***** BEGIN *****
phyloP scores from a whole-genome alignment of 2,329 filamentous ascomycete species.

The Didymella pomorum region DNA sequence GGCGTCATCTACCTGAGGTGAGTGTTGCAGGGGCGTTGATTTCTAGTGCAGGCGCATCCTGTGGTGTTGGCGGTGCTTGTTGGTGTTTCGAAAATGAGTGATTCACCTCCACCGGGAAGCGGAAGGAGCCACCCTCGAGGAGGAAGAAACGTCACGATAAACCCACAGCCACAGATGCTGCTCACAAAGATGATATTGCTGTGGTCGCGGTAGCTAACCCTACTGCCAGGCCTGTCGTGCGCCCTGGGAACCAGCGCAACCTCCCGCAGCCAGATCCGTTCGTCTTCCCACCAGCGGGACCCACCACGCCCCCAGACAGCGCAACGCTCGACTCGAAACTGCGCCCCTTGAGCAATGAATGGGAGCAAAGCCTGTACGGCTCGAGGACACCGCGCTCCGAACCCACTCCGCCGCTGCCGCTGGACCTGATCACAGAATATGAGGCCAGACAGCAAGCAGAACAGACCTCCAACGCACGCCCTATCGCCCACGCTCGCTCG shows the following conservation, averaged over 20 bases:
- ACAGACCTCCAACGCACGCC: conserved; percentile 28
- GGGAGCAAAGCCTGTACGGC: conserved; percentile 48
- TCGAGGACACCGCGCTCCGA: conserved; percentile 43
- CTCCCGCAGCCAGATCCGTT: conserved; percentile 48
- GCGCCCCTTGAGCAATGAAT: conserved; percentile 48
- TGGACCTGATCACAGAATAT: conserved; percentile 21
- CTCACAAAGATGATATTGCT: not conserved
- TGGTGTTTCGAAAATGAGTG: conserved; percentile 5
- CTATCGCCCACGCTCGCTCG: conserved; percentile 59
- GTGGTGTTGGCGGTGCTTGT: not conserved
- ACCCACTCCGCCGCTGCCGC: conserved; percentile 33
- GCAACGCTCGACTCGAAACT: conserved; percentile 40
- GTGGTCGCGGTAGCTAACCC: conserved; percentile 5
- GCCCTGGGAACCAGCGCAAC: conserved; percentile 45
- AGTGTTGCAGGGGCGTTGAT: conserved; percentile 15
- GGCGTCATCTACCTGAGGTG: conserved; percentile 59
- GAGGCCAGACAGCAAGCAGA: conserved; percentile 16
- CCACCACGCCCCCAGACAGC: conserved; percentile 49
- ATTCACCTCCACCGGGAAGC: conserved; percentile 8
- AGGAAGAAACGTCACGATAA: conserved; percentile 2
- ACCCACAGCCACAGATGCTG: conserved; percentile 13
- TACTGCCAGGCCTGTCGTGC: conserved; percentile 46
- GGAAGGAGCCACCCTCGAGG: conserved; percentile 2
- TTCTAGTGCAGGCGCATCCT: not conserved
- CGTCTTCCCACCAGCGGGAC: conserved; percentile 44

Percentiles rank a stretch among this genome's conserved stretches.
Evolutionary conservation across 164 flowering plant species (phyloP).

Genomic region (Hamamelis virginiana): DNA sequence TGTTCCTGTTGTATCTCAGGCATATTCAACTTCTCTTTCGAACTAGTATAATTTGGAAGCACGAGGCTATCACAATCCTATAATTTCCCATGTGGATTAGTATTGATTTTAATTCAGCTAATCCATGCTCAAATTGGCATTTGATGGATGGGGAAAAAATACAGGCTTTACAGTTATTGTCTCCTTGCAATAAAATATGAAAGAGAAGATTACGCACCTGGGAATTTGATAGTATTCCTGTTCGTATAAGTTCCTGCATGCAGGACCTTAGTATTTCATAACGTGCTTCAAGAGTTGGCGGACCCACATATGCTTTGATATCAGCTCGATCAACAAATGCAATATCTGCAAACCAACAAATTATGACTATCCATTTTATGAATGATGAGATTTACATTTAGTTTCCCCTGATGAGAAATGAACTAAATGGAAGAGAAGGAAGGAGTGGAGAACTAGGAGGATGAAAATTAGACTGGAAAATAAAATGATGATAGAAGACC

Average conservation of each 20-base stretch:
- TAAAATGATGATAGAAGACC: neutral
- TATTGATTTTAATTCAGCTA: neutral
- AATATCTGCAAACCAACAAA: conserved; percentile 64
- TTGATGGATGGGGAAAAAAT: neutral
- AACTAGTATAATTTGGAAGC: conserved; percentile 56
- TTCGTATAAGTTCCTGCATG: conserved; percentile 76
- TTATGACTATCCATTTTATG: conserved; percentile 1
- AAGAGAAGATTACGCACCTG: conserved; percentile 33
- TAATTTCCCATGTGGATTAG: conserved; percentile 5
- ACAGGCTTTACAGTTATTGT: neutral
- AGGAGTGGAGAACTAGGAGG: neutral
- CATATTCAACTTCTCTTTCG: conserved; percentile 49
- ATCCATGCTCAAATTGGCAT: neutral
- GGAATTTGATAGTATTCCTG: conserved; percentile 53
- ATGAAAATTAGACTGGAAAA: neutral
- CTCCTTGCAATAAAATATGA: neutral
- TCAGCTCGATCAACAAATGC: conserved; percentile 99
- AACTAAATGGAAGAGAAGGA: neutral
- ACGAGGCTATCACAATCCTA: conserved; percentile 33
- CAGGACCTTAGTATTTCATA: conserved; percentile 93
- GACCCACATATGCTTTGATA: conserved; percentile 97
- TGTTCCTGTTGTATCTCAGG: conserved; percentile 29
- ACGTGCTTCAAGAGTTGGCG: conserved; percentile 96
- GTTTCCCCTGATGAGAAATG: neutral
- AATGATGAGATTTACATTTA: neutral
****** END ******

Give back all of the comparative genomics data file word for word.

phyloP scores from a whole-genome alignment of 2,329 filamentous ascomycete species.

The Didymella pomorum region DNA sequence GGCGTCATCTACCTGAGGTGAGTGTTGCAGGGGCGTTGATTTCTAGTGCAGGCGCATCCTGTGGTGTTGGCGGTGCTTGTTGGTGTTTCGAAAATGAGTGATTCACCTCCACCGGGAAGCGGAAGGAGCCACCCTCGAGGAGGAAGAAACGTCACGATAAACCCACAGCCACAGATGCTGCTCACAAAGATGATATTGCTGTGGTCGCGGTAGCTAACCCTACTGCCAGGCCTGTCGTGCGCCCTGGGAACCAGCGCAACCTCCCGCAGCCAGATCCGTTCGTCTTCCCACCAGCGGGACCCACCACGCCCCCAGACAGCGCAACGCTCGACTCGAAACTGCGCCCCTTGAGCAATGAATGGGAGCAAAGCCTGTACGGCTCGAGGACACCGCGCTCCGAACCCACTCCGCCGCTGCCGCTGGACCTGATCACAGAATATGAGGCCAGACAGCAAGCAGAACAGACCTCCAACGCACGCCCTATCGCCCACGCTCGCTCG shows the following conservation, averaged over 20 bases:
- ACAGACCTCCAACGCACGCC: conserved; percentile 28
- GGGAGCAAAGCCTGTACGGC: conserved; percentile 48
- TCGAGGACACCGCGCTCCGA: conserved; percentile 43
- CTCCCGCAGCCAGATCCGTT: conserved; percentile 48
- GCGCCCCTTGAGCAATGAAT: conserved; percentile 48
- TGGACCTGATCACAGAATAT: conserved; percentile 21
- CTCACAAAGATGATATTGCT: not conserved
- TGGTGTTTCGAAAATGAGTG: conserved; percentile 5
- CTATCGCCCACGCTCGCTCG: conserved; percentile 59
- GTGGTGTTGGCGGTGCTTGT: not conserved
- ACCCACTCCGCCGCTGCCGC: conserved; percentile 33
- GCAACGCTCGACTCGAAACT: conserved; percentile 40
- GTGGTCGCGGTAGCTAACCC: conserved; percentile 5
- GCCCTGGGAACCAGCGCAAC: conserved; percentile 45
- AGTGTTGCAGGGGCGTTGAT: conserved; percentile 15
- GGCGTCATCTACCTGAGGTG: conserved; percentile 59
- GAGGCCAGACAGCAAGCAGA: conserved; percentile 16
- CCACCACGCCCCCAGACAGC: conserved; percentile 49
- ATTCACCTCCACCGGGAAGC: conserved; percentile 8
- AGGAAGAAACGTCACGATAA: conserved; percentile 2
- ACCCACAGCCACAGATGCTG: conserved; percentile 13
- TACTGCCAGGCCTGTCGTGC: conserved; percentile 46
- GGAAGGAGCCACCCTCGAGG: conserved; percentile 2
- TTCTAGTGCAGGCGCATCCT: not conserved
- CGTCTTCCCACCAGCGGGAC: conserved; percentile 44

Percentiles rank a stretch among this genome's conserved stretches.
Evolutionary conservation across 164 flowering plant species (phyloP).

Genomic region (Hamamelis virginiana): DNA sequence TGTTCCTGTTGTATCTCAGGCATATTCAACTTCTCTTTCGAACTAGTATAATTTGGAAGCACGAGGCTATCACAATCCTATAATTTCCCATGTGGATTAGTATTGATTTTAATTCAGCTAATCCATGCTCAAATTGGCATTTGATGGATGGGGAAAAAATACAGGCTTTACAGTTATTGTCTCCTTGCAATAAAATATGAAAGAGAAGATTACGCACCTGGGAATTTGATAGTATTCCTGTTCGTATAAGTTCCTGCATGCAGGACCTTAGTATTTCATAACGTGCTTCAAGAGTTGGCGGACCCACATATGCTTTGATATCAGCTCGATCAACAAATGCAATATCTGCAAACCAACAAATTATGACTATCCATTTTATGAATGATGAGATTTACATTTAGTTTCCCCTGATGAGAAATGAACTAAATGGAAGAGAAGGAAGGAGTGGAGAACTAGGAGGATGAAAATTAGACTGGAAAATAAAATGATGATAGAAGACC

Average conservation of each 20-base stretch:
- TAAAATGATGATAGAAGACC: neutral
- TATTGATTTTAATTCAGCTA: neutral
- AATATCTGCAAACCAACAAA: conserved; percentile 64
- TTGATGGATGGGGAAAAAAT: neutral
- AACTAGTATAATTTGGAAGC: conserved; percentile 56
- TTCGTATAAGTTCCTGCATG: conserved; percentile 76
- TTATGACTATCCATTTTATG: conserved; percentile 1
- AAGAGAAGATTACGCACCTG: conserved; percentile 33
- TAATTTCCCATGTGGATTAG: conserved; percentile 5
- ACAGGCTTTACAGTTATTGT: neutral
- AGGAGTGGAGAACTAGGAGG: neutral
- CATATTCAACTTCTCTTTCG: conserved; percentile 49
- ATCCATGCTCAAATTGGCAT: neutral
- GGAATTTGATAGTATTCCTG: conserved; percentile 53
- ATGAAAATTAGACTGGAAAA: neutral
- CTCCTTGCAATAAAATATGA: neutral
- TCAGCTCGATCAACAAATGC: conserved; percentile 99
- AACTAAATGGAAGAGAAGGA: neutral
- ACGAGGCTATCACAATCCTA: conserved; percentile 33
- CAGGACCTTAGTATTTCATA: conserved; percentile 93
- GACCCACATATGCTTTGATA: conserved; percentile 97
- TGTTCCTGTTGTATCTCAGG: conserved; percentile 29
- ACGTGCTTCAAGAGTTGGCG: conserved; percentile 96
- GTTTCCCCTGATGAGAAATG: neutral
- AATGATGAGATTTACATTTA: neutral